Samoa Joe reflects on his infamous promo from TNA Turning Point 2007 and reveals what TNA’s younger Superstars, sometimes known on camera as the Front Line, really had a problem with when it came to older superstars joining the brand.
At TNA Turning Point 2007, Samoa Joe was supposed to team with Kevin Nash and Scott Hall against Kurt Angle, AJ Styles, and Tomko. Scott Hal, who was still dealing with his substance abuse issues at the time, no-showed the event leading to Samoa Joe going out in front of the audience and cutting a promo about the difference between diehards in the promotion and those who are looking to "pad their pentions."
Years later, Samoa Joe is reflecting on this evening during the most recent Kurt Angle Podcast. Joe would say that he was told to say what he said, leading to legitimate backstage tension for a brief period of time with Kevin Nash.
“So that whole thing was really weird. Without getting too much into the backstage, you know, essentially we had a no-show. I have a little bit more of a broader view on things after the fact. He no-showed and really I wasn't upset about that, you know, because really, at that time in TNA, there'd been so much craziness like that, you know, prior to that, that at this point for most of us, We're just like, ‘Alright, well, not even surprised.’ It really sucks to admit, but that was the vibe at the time. So when I went out there, I think the biggest thing that we just felt was that momentum halted because then it wasn't about the pay per view anymore, it was about the controversy or whatever. So I remember before I went out there, somebody had kind of mentioned to me, ‘Say something, just get something going at the end.’ So, I mean, they gave me a mic, and they said, ‘Go start some stuff.’ So, I did. I mean, that's, and then everybody got sensitive about what I got back. I remember me and Kevin got into the back. Kevin was upset. You know, I came back and I was surprised, I was oblivious. I didn't think anybody was mad because I thought everybody would agree, like, 'Hey, we're just trying to salvage a situation here. Make an angle on it.”'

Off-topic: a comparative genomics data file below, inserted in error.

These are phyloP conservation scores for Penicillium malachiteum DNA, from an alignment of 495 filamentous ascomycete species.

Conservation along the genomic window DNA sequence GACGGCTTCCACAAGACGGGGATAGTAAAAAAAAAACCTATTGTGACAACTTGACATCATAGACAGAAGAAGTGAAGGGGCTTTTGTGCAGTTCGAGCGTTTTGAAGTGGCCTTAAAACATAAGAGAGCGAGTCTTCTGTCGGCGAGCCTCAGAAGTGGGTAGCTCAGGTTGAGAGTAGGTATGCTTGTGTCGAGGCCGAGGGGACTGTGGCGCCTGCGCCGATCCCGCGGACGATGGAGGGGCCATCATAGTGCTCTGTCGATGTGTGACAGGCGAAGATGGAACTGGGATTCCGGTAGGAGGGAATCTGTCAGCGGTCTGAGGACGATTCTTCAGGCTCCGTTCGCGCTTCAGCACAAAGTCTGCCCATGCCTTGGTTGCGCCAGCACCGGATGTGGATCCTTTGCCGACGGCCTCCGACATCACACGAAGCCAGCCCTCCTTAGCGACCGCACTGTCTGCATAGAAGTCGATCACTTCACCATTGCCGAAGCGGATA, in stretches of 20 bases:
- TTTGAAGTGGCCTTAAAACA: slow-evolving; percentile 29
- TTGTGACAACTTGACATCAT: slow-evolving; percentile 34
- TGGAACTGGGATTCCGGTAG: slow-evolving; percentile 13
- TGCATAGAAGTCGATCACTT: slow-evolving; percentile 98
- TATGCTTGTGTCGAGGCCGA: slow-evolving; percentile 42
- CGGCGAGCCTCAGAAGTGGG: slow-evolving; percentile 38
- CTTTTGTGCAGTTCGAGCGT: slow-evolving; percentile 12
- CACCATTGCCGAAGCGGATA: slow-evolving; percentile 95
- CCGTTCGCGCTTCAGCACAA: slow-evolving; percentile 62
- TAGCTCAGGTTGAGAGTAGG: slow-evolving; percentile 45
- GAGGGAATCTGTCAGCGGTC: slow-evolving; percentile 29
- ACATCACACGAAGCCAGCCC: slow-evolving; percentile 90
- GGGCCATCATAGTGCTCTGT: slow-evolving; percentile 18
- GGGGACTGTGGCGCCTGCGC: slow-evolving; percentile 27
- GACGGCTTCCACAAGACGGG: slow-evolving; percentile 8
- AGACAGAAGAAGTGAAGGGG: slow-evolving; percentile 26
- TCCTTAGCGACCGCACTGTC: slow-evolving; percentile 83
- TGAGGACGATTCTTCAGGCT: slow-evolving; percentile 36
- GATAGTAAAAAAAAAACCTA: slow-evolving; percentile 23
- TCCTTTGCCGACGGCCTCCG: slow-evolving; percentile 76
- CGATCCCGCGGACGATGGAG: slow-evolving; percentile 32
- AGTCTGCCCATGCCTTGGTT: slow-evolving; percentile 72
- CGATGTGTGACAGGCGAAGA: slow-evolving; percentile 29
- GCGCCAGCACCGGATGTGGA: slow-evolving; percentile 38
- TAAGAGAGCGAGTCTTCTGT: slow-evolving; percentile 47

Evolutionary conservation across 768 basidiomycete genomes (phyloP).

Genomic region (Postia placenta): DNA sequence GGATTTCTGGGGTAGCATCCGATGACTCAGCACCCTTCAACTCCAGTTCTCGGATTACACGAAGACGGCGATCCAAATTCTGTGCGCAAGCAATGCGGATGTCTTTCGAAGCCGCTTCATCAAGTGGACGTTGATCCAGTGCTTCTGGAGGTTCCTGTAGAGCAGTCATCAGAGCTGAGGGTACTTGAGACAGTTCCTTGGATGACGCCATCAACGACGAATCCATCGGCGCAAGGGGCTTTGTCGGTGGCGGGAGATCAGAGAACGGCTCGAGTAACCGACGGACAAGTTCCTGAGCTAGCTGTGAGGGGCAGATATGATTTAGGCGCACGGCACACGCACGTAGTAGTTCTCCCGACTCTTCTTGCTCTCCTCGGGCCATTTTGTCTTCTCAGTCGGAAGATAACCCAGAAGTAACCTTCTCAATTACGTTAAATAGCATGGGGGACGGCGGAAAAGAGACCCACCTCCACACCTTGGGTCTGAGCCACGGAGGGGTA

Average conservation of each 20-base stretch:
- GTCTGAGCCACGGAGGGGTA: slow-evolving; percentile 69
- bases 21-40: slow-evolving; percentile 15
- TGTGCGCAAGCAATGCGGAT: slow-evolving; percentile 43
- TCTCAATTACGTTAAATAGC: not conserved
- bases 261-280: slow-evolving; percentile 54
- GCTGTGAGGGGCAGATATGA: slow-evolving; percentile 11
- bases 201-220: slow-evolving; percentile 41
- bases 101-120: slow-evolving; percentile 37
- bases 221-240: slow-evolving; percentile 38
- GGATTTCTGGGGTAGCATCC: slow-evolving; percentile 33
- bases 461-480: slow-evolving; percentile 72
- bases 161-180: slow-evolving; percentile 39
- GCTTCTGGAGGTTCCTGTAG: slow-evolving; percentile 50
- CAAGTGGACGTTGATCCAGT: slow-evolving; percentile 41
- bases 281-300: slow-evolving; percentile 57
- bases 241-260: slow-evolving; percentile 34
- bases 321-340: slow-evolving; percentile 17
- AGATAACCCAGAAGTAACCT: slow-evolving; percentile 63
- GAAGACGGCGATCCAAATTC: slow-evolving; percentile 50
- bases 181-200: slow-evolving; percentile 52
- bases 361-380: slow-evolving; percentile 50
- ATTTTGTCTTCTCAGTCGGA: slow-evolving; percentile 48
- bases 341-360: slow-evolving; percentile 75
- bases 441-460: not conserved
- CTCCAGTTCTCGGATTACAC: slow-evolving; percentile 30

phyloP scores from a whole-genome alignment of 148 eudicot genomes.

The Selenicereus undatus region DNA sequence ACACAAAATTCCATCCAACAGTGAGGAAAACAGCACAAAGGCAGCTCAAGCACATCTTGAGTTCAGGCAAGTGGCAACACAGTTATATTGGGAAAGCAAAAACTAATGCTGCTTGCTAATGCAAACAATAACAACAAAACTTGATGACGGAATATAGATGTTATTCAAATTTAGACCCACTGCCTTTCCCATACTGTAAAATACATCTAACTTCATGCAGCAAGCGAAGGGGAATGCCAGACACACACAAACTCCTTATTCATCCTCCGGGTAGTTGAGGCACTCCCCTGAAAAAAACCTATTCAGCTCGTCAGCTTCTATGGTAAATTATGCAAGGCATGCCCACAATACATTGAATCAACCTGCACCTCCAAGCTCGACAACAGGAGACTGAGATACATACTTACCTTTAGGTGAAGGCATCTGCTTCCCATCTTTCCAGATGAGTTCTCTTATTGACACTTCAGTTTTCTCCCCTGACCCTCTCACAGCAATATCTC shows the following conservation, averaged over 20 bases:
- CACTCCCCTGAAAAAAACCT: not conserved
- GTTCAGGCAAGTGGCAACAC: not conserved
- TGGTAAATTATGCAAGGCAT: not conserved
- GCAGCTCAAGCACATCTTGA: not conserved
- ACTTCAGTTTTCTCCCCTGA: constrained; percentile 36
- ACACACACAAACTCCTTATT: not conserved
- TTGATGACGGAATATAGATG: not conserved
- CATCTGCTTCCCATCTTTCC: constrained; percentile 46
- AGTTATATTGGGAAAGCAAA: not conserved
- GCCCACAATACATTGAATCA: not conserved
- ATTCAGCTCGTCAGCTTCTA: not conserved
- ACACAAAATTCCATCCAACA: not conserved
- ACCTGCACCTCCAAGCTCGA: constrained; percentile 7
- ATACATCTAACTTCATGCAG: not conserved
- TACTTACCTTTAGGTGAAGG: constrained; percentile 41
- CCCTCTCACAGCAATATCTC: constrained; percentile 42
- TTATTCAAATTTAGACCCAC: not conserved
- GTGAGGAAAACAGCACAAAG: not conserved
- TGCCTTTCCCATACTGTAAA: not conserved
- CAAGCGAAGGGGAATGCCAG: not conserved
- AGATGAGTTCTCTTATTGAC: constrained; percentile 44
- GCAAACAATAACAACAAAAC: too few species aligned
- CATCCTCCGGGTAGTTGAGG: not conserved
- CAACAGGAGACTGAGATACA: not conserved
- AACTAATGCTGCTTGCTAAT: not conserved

"Kevin's upset, and I Kevin, Kevin's a friend of mine. I know Kevin at the time because I was really struggling with, with Scott, you know, just caring about him, putting him in rehab, pulling him out. He went through it at the time with Scott, you know, as his friend as his brother. I said sorry, Kevin was mad and shoved me and was pissed off about it and I was just like, ‘why?’”
Joe continued, “I apologized to Kevin because I felt terrible about it. Nobody had clued him up. Nobody had communicated in the back, which was a huge problem in TNA. Which is part of why I inevitably left the company was just people not talking to each other and, and you know, I was like, okay, you know, I get it. It was funny and then for years I mean, everybody built this legend like, ‘Oh man, he was shooting here.’ I thought that was like, ‘Nah, man, I was just trying to get the next angle going.’ You gotta understand at this point in TNA, there was a problem with stuff like that. The younger guys, as we were always dubbed, and put into the group, we knew that and we always looked at and we were just like, 'Man, we're just trying to get this off the ground.' We were never mad at guys that came in and were names or big deals. We were mad when you came in and killed all the progress you've made, or like something personal of yours blew up, and they weren't paying attention to the right stuff in the company. You know, they're looking at the car crash instead of all the great work going on in the ring. I think that for us, that was what was the most supremely frustrating thing.”
Elsewhere in the interview, Samoa Joe spoke about his current status in wrestling and goals for his future. Learn more here.
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